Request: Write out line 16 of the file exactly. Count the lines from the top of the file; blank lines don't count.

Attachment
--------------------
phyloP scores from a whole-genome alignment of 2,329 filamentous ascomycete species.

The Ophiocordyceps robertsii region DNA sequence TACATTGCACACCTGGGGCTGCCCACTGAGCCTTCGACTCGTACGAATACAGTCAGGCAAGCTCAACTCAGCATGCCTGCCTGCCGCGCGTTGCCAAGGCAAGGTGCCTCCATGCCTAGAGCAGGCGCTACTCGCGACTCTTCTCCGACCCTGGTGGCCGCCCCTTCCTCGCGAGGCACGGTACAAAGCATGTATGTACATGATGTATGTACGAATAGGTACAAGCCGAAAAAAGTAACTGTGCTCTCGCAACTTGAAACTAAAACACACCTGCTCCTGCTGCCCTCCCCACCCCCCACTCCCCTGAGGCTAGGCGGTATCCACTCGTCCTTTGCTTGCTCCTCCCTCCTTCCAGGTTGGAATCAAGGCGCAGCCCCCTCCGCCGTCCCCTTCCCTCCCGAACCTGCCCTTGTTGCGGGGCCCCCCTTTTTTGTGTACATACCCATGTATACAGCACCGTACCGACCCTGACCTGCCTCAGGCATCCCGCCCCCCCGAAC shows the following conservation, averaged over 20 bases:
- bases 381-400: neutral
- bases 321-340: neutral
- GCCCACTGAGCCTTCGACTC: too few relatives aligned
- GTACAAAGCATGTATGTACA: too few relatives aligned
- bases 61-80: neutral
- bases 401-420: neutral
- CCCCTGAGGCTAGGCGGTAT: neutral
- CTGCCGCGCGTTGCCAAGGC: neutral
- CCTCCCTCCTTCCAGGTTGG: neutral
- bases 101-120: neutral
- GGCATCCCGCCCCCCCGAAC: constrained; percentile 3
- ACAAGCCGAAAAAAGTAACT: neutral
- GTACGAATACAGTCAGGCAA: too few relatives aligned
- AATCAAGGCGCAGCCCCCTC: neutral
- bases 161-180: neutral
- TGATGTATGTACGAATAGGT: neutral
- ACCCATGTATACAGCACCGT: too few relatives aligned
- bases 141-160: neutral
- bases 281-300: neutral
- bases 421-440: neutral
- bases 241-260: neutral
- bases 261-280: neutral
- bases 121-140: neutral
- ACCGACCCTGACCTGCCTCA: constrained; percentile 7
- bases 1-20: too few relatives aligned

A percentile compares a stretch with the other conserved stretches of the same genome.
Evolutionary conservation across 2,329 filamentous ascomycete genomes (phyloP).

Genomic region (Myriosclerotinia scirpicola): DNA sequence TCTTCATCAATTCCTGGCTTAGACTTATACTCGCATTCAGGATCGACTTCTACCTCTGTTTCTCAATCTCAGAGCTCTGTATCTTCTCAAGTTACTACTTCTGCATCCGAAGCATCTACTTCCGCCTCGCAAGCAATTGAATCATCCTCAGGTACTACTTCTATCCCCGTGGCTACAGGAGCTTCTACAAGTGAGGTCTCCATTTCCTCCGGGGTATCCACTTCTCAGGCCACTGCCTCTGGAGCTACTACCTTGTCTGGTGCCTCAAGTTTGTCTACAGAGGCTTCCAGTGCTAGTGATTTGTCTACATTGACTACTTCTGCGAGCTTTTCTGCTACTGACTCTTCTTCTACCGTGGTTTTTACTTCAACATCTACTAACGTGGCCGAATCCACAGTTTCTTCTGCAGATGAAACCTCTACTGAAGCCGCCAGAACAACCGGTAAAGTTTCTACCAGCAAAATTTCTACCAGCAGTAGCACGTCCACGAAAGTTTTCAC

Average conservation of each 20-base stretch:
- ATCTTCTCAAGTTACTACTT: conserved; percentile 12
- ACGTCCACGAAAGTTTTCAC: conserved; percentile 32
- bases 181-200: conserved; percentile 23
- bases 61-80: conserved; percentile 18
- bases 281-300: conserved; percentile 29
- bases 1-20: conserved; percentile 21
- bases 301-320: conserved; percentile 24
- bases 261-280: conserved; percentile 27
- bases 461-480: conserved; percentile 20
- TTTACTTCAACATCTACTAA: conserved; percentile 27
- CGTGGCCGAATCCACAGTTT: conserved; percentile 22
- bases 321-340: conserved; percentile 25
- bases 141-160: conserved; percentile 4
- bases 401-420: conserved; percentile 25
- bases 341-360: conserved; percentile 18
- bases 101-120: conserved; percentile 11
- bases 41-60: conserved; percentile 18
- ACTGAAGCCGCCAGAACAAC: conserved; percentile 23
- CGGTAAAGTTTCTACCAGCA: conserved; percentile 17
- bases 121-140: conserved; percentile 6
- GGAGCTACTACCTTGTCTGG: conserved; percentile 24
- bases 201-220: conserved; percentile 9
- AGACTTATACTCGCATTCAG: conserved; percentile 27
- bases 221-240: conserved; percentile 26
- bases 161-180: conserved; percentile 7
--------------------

- AATCAAGGCGCAGCCCCCTC: neutral